So, I’m telling this long, convoluted story to tell a bigger story because I see my peers thwarting their own potential because of how reckless and unabashedly stupid they get on social media. I get it. We’re young. We’re millennials. Everything we have to say is of the utmost importance and it is of the utmost importance right-fucking-now. This is who we are. This is us being authentic. We don’t want to sell out. YADDA YADDA YADDA CRY ME A RIVER.

But, I think you can still be true to who you are while having discretion. You can still be opinionated and think before you speak. You can value authenticity without burning your bridges. You can keep it real without being a flaming asshole. You can be you in all of your you-ish glory and not be a sell out. And, let’s face it: to paraphrase something else Bené said, you can’t sell out when you have not yet even sold anything. You can’t sell out when you haven’t even broken even off this thing. Selling out is not a term up-and-coming bloggers have room for in our vocabulary; we better hustle and get those coins.

This blogging game is about relationships; I have learned that both the easy and hard way. You hold on to your allies. You respect the people ahead of you. You reach out, you reach back, you reach forward. You do not shit where you eat. You do not say something, especially not publicly, to damage someone else’s reputation. You keep your disagreements and disdain quiet. You save the pissing matches for closed spaces. You take online spats offline. You do the little and big things to build bridges. You always show love. These, my friends, are the Ten Commandments of Blogging Relationships.

Yet, I have seen up-and-coming bloggers like myself bash the giants, the blogging OGs, the people and publications who have been in the game long before we even knew what a fucking blog was. That is not opinionated; that is foolish. That looks silly. Respect the giants. Even when you don’t respect the giants…you respect the giants. Because you never, ever know who is watching. You never know who saw what you said and immediately blacklisted you as a result. And, if you are above that, if you are too “true to yourself” to care about being blacklisted, this blogging shit ain’t for you. If I’m blacklisted, let me go down kicking and screaming, vehemently defending an essay I wrote that I undoubtedly believe in. Let me go down for something I created in my own space with intention, not something I created in Jack Dorsey’s space off impulse. Let me go down for 1000 words; don’t let me go down for 140 characters or less.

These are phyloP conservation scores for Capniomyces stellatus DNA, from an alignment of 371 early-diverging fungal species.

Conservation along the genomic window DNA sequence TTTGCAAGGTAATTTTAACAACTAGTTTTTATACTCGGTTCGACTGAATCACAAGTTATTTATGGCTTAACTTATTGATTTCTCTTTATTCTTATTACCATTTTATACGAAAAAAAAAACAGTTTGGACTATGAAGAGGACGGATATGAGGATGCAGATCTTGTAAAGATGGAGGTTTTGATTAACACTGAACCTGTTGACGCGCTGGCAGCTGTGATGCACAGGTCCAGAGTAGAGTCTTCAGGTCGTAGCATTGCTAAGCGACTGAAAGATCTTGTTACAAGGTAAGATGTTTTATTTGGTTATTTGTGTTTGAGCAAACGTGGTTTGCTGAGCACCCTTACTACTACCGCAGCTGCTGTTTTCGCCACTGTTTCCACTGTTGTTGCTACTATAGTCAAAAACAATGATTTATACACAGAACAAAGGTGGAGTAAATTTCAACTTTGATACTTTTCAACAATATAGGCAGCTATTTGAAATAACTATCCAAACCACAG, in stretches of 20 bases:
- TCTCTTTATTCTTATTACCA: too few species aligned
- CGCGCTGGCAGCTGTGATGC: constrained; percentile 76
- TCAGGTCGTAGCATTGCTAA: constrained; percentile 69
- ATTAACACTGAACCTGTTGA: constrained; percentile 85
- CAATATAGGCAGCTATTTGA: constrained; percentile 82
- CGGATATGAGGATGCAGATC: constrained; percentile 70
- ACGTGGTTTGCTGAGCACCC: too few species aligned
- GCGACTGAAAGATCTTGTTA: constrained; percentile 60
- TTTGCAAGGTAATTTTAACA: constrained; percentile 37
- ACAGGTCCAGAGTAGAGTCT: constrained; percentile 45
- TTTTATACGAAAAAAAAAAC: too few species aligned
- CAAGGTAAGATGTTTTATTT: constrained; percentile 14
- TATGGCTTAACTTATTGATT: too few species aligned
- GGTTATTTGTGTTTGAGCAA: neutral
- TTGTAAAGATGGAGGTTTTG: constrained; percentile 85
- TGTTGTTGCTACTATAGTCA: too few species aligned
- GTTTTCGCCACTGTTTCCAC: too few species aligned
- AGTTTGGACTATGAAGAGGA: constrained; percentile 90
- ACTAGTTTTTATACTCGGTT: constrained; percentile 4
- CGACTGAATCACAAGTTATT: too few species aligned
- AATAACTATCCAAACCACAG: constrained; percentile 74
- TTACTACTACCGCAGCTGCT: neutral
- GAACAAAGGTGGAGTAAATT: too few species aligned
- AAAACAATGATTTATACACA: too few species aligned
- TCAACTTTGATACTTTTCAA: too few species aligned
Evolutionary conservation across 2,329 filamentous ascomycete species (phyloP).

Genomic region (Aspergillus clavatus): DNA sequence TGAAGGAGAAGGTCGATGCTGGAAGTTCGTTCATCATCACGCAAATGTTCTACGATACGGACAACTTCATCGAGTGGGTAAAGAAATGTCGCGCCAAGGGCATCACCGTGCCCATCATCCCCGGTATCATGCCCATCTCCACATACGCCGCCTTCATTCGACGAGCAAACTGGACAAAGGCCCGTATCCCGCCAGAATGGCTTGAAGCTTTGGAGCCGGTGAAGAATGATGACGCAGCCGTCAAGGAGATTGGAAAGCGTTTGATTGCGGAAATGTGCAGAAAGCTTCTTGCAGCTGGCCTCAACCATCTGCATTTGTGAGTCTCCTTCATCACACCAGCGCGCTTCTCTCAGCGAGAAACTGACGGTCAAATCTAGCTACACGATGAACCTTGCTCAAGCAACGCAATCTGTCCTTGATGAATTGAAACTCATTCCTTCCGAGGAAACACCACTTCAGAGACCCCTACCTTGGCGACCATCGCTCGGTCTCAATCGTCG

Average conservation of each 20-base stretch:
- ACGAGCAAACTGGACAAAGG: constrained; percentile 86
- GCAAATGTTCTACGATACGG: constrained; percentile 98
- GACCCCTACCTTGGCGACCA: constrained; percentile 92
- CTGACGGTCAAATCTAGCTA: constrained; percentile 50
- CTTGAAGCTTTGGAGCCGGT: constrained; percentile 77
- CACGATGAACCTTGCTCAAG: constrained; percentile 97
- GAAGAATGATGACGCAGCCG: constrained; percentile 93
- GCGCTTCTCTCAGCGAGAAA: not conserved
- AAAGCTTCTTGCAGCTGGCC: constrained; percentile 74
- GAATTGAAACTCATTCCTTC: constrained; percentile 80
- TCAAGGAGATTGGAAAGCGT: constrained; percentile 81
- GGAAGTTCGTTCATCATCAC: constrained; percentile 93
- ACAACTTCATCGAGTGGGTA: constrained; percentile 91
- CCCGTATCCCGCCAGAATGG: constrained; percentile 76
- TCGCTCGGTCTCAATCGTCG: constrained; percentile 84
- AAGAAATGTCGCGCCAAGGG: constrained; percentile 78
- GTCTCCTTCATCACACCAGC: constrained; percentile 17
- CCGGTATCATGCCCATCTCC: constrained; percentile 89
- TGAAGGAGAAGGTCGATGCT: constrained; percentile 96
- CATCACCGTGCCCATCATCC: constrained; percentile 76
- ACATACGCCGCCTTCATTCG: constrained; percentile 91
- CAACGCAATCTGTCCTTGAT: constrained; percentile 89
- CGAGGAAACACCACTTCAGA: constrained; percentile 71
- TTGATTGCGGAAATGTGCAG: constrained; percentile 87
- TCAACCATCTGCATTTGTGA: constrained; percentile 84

Again…relationships. Bridges. Build, do not burn. The livelihood, life and longevity of your blog and brand all depend on it. They will depend on you humbling your sweet little ass long enough to not confuse stupidity with authenticity. Stay woke.


Self-Promotion: A Budding Blogger’s Best Friend And Worst Nightmare

“Have you thought about getting a flyer that highlights everything you do with writing and performing?”

That’s the question a coworker asked me yesterday when I mentioned I did a show last weekend.

“You need something that shows off the blog and the performing,” he said.

And, that is how the words, “Tyece postcard” got added to the never-ending list of projects on deck for this summer.